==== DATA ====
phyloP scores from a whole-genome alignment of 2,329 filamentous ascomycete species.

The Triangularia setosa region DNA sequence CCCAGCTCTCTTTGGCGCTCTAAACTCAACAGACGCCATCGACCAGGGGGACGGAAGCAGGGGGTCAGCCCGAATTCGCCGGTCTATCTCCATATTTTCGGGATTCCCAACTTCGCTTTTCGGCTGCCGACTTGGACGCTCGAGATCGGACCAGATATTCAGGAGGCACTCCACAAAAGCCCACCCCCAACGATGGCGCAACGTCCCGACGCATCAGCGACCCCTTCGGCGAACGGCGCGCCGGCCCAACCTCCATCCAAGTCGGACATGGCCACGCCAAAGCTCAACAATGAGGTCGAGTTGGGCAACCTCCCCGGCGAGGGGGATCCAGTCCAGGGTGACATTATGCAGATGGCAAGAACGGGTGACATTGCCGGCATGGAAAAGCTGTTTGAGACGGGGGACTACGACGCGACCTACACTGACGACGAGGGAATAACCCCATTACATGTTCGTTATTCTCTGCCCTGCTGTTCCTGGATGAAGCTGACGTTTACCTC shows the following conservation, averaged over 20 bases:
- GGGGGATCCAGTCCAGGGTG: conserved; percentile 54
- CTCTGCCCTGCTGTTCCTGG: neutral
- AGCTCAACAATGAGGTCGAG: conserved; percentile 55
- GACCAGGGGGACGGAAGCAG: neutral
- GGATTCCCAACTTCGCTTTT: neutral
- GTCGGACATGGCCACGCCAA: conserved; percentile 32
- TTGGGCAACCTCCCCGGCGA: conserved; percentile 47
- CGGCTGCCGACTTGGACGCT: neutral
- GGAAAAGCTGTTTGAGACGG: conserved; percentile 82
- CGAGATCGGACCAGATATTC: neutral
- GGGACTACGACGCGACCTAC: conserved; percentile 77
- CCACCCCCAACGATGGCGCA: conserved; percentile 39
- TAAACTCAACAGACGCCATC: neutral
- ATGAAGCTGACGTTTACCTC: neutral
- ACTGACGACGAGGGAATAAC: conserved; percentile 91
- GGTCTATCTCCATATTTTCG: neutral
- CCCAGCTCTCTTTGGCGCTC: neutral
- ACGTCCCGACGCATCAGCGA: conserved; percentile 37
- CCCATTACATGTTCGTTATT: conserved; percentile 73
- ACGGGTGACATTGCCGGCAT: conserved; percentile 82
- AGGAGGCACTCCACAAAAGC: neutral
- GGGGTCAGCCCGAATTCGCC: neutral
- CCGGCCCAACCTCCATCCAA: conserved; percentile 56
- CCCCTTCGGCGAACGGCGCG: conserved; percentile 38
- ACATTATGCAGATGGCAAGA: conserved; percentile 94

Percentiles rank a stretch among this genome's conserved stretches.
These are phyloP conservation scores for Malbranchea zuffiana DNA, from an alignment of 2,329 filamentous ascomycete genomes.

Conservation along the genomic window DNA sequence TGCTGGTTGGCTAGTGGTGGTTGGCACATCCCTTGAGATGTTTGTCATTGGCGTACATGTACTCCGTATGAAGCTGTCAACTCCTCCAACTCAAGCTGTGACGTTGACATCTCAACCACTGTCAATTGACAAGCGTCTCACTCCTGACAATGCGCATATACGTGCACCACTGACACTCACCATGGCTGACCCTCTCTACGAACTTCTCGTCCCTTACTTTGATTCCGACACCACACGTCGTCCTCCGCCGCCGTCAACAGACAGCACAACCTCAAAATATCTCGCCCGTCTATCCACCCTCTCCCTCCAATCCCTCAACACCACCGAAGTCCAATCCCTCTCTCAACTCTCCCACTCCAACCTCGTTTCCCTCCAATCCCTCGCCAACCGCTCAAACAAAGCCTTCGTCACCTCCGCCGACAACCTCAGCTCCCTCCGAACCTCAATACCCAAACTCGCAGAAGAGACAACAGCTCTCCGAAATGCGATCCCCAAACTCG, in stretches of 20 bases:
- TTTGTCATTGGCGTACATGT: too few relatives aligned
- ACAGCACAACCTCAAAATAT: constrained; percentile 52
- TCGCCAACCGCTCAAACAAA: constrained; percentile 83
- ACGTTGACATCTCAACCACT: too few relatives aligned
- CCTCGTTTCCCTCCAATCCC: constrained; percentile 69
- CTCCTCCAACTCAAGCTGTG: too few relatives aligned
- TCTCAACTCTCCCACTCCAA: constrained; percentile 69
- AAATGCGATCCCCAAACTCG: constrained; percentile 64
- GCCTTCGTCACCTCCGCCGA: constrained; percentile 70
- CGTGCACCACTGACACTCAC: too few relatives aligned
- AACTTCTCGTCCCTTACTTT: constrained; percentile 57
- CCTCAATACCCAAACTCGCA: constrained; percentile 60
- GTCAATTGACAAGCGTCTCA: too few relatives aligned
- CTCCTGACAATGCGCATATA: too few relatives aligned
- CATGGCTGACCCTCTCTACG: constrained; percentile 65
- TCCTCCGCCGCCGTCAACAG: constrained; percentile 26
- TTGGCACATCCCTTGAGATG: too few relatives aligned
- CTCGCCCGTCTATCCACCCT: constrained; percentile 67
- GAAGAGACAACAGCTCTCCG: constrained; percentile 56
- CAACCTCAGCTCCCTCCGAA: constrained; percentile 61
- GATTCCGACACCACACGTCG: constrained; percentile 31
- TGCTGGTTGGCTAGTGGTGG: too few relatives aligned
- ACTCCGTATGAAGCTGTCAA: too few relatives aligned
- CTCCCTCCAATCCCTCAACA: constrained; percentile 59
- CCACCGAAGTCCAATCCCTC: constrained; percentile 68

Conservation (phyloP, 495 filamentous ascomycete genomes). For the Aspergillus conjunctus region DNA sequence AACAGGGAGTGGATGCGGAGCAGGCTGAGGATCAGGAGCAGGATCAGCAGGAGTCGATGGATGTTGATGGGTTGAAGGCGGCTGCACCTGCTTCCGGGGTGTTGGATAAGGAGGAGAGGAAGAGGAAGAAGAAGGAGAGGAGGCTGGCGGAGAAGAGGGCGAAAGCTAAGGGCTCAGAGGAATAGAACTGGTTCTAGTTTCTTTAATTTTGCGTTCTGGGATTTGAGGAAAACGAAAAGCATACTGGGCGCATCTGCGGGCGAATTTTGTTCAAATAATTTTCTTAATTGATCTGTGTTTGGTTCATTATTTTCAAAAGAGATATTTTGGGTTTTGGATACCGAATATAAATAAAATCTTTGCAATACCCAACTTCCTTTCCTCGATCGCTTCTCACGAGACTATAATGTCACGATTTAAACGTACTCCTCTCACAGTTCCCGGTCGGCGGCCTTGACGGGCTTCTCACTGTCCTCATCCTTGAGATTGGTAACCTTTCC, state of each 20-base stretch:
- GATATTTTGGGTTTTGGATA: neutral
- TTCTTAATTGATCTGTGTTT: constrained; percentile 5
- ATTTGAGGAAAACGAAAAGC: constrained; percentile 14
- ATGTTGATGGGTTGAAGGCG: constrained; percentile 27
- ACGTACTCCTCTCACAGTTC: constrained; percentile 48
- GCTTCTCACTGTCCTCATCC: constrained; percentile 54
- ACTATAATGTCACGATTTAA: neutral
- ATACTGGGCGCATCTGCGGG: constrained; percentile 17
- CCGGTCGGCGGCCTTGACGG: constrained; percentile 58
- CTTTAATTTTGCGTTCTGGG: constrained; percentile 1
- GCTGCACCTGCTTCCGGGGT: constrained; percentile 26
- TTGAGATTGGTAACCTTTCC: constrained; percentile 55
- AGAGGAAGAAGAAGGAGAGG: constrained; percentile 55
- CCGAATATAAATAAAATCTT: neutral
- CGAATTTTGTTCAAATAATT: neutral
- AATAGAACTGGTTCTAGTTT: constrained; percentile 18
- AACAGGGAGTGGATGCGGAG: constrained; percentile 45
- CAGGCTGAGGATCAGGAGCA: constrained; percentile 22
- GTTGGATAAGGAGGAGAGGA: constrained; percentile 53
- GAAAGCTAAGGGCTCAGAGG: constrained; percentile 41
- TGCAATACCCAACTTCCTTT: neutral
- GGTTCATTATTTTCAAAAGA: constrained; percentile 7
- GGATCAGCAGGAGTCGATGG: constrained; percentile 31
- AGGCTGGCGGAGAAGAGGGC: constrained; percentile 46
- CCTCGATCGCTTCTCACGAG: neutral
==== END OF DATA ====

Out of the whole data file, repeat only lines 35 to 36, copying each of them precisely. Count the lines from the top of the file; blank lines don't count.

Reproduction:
- CCTCGTTTCCCTCCAATCCC: constrained; percentile 69
- CTCCTCCAACTCAAGCTGTG: too few relatives aligned